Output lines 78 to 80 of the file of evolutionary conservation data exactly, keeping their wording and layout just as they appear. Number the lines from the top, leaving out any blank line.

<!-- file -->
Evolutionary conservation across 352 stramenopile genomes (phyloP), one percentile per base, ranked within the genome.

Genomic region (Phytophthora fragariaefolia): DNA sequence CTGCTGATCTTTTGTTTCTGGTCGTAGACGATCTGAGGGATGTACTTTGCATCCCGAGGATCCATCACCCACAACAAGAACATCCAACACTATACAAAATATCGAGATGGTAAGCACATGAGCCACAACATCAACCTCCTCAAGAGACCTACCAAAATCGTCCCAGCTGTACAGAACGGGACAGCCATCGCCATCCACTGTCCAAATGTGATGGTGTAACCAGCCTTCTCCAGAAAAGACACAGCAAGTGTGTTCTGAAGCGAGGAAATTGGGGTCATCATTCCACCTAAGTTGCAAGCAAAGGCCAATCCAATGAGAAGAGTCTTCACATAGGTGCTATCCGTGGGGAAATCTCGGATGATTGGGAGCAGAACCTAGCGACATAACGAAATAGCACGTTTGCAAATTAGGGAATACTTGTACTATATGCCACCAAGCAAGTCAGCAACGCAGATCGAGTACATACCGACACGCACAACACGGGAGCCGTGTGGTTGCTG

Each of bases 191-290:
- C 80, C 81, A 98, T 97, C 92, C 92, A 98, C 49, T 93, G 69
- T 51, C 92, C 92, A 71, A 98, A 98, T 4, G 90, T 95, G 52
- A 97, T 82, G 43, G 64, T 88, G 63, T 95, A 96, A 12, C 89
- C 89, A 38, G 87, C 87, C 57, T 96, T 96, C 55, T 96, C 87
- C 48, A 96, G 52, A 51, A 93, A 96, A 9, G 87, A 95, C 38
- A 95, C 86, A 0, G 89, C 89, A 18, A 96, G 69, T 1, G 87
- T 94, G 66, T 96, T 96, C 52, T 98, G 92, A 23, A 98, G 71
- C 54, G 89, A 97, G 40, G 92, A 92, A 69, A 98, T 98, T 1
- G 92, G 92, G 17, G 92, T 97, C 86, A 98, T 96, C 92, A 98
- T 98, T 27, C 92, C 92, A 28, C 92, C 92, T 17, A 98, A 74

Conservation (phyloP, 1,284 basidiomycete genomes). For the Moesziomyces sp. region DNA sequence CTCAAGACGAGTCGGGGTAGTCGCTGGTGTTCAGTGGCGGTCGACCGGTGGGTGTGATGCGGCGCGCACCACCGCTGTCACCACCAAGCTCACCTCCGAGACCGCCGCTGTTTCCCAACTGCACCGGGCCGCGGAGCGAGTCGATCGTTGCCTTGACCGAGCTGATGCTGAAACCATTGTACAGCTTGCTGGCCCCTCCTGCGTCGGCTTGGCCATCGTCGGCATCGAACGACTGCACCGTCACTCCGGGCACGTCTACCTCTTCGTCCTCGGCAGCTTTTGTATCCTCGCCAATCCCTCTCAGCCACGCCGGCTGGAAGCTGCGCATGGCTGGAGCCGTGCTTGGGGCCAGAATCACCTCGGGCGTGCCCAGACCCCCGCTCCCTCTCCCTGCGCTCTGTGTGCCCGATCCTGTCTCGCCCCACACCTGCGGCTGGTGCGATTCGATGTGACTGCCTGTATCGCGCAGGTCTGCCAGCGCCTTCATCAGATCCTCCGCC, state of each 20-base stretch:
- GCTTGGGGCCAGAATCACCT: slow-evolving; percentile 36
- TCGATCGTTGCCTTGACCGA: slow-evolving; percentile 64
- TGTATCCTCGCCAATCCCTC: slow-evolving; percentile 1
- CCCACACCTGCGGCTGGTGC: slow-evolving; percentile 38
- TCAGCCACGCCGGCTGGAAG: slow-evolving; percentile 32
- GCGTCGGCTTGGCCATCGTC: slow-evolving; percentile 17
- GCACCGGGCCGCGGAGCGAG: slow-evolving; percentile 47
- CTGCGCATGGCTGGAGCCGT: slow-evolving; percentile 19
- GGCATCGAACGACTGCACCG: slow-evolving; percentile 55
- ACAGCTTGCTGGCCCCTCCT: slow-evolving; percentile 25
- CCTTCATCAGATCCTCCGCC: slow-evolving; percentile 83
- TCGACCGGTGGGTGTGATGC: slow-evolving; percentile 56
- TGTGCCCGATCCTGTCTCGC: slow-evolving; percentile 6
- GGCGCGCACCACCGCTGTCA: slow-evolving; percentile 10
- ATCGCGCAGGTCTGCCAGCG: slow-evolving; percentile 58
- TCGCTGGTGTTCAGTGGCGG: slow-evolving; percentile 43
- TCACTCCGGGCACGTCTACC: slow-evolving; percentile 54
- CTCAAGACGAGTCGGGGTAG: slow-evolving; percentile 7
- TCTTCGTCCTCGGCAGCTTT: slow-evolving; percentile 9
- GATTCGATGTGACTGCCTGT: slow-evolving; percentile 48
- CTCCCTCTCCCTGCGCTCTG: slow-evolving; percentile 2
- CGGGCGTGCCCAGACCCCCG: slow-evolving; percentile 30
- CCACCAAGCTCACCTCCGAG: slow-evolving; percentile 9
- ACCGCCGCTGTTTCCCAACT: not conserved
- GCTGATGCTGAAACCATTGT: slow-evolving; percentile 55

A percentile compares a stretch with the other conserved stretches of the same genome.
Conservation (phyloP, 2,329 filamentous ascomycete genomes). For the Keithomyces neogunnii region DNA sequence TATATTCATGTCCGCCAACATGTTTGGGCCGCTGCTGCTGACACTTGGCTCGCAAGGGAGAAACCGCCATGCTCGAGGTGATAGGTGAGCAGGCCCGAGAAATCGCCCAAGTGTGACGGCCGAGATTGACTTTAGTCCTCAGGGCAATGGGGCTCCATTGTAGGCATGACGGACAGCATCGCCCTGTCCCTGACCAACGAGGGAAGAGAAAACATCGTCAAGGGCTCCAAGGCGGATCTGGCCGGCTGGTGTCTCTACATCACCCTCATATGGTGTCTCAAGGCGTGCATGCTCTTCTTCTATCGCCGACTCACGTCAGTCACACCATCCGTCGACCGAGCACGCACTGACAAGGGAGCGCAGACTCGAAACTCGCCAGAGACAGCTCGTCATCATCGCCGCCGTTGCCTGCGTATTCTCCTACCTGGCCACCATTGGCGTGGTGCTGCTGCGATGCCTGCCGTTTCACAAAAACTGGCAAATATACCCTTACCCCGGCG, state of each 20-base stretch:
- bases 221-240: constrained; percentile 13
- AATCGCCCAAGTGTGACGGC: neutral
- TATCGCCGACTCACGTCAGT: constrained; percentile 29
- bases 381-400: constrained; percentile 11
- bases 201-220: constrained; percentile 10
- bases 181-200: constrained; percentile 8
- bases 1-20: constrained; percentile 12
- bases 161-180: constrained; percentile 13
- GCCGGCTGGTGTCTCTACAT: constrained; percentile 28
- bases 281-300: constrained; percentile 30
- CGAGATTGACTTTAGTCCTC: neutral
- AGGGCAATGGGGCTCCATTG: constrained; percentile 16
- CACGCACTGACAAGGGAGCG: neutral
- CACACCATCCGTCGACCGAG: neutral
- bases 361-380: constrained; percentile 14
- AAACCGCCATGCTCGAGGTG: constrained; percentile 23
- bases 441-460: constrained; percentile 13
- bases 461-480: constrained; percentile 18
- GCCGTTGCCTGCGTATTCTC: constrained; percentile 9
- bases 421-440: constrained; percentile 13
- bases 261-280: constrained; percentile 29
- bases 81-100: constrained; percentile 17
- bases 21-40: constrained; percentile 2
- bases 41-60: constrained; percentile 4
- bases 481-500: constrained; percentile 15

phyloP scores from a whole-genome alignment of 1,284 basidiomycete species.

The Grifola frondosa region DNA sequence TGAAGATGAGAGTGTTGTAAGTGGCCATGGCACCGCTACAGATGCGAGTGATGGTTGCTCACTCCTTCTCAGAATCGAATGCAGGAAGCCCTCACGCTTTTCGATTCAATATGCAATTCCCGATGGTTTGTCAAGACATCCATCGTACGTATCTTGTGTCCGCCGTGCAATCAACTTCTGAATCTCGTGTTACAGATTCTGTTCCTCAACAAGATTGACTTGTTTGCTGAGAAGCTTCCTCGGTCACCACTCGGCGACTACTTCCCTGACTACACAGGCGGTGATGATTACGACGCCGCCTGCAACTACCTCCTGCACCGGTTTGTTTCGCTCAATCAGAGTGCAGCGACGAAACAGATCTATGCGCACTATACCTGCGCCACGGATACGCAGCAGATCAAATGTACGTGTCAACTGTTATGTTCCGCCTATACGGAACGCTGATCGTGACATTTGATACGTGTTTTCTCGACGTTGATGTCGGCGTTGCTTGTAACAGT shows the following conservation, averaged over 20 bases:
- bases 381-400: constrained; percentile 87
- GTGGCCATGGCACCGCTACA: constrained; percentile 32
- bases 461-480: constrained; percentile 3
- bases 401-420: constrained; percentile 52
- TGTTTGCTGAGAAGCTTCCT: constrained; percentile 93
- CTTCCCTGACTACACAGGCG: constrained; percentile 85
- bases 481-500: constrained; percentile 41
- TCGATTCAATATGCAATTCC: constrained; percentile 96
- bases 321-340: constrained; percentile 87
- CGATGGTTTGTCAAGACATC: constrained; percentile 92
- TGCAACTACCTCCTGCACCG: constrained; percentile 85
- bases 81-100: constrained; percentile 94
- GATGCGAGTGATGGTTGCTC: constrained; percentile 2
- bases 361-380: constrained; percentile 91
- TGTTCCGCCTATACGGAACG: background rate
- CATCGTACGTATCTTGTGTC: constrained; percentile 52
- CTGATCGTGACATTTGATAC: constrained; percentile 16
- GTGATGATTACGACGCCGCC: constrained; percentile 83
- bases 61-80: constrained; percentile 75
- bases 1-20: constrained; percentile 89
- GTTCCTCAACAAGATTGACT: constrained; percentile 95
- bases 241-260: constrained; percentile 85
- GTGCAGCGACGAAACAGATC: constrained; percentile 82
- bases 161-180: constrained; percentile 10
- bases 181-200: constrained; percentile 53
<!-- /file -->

- CGATGGTTTGTCAAGACATC: constrained; percentile 92
- TGCAACTACCTCCTGCACCG: constrained; percentile 85
- bases 81-100: constrained; percentile 94